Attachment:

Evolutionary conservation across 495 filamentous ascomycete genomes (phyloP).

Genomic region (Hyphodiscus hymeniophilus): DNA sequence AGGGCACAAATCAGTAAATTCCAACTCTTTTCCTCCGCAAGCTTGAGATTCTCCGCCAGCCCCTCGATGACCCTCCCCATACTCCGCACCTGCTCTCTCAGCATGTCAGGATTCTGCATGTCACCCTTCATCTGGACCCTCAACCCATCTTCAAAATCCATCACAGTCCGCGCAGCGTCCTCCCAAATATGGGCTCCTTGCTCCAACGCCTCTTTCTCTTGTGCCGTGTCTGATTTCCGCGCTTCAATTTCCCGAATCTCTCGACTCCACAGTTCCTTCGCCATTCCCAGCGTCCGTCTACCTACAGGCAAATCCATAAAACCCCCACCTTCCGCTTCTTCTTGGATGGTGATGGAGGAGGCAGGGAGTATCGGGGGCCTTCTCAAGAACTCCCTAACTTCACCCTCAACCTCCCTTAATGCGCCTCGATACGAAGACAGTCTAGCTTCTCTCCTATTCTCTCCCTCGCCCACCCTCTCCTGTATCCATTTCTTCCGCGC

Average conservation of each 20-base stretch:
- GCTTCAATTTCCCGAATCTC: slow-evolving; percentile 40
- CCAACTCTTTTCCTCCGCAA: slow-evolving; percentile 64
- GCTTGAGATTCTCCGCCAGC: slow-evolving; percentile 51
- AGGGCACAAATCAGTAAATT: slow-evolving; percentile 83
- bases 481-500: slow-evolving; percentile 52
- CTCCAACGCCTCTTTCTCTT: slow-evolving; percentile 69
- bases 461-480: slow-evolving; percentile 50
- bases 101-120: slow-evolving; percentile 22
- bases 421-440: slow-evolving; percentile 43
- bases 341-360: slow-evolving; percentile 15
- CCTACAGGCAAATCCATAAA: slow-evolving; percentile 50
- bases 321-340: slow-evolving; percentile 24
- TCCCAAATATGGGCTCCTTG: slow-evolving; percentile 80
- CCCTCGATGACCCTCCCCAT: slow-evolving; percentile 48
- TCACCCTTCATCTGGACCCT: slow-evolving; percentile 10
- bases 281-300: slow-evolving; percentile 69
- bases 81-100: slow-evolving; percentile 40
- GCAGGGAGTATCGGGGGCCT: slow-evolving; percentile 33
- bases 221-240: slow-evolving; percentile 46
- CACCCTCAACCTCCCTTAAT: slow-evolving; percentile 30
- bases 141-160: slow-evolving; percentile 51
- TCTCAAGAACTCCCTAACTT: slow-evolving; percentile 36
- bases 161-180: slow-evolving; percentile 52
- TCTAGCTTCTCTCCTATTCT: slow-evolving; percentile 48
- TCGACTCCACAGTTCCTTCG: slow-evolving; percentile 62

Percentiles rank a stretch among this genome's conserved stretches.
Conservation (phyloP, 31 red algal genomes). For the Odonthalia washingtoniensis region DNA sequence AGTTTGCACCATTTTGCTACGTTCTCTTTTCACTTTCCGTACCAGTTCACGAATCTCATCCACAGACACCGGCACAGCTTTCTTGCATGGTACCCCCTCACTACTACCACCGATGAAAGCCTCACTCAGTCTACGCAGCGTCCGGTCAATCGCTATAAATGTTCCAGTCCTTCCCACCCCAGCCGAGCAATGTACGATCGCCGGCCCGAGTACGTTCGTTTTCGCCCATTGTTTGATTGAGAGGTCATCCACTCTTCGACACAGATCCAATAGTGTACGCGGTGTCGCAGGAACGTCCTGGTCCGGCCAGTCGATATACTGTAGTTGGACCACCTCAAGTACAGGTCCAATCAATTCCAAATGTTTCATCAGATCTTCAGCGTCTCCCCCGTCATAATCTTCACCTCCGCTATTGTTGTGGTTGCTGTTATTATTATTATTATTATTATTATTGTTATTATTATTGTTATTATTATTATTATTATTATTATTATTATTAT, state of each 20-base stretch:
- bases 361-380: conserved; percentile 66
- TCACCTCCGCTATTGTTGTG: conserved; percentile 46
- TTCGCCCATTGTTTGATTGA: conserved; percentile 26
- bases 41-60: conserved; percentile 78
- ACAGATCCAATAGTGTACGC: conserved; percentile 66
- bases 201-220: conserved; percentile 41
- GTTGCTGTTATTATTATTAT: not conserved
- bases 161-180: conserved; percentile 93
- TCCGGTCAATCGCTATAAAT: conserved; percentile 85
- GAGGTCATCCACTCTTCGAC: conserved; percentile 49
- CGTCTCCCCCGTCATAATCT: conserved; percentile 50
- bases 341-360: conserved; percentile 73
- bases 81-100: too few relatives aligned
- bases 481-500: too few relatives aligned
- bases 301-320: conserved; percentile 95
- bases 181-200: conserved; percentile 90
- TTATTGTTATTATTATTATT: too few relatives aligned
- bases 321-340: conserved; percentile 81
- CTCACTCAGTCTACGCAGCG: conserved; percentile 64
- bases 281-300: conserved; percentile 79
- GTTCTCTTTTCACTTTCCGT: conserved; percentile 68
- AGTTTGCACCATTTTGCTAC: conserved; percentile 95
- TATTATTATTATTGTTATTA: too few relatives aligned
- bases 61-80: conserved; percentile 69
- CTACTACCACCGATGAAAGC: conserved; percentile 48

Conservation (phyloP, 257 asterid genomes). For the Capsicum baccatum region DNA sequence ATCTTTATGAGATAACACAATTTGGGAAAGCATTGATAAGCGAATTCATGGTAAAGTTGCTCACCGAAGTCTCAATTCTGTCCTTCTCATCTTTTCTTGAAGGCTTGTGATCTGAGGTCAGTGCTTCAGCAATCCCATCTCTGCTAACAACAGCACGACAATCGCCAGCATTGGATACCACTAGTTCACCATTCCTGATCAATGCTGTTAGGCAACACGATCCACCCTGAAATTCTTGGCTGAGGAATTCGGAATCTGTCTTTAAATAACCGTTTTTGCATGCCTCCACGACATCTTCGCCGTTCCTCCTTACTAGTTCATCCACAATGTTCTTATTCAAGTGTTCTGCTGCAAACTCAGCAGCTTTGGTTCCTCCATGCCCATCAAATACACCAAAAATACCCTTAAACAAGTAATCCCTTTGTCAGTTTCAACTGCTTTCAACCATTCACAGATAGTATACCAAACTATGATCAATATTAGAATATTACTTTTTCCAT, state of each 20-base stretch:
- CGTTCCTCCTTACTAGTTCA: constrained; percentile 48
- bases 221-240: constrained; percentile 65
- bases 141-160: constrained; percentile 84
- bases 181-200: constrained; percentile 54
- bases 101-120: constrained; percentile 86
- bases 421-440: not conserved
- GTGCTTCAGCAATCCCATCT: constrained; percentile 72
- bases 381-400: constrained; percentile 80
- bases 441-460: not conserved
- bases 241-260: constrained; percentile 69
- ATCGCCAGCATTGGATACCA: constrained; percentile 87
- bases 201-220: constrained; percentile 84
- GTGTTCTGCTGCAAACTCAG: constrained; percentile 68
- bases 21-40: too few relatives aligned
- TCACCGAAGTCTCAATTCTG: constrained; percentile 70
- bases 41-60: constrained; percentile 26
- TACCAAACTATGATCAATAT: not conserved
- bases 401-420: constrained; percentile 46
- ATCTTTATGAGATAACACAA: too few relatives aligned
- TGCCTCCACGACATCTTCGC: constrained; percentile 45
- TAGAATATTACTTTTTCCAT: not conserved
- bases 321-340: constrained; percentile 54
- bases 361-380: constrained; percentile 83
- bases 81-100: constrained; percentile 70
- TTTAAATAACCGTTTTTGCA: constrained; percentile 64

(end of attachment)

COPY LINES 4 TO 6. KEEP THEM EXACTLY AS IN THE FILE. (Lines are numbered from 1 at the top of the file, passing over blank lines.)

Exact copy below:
- GCTTCAATTTCCCGAATCTC: slow-evolving; percentile 40
- CCAACTCTTTTCCTCCGCAA: slow-evolving; percentile 64
- GCTTGAGATTCTCCGCCAGC: slow-evolving; percentile 51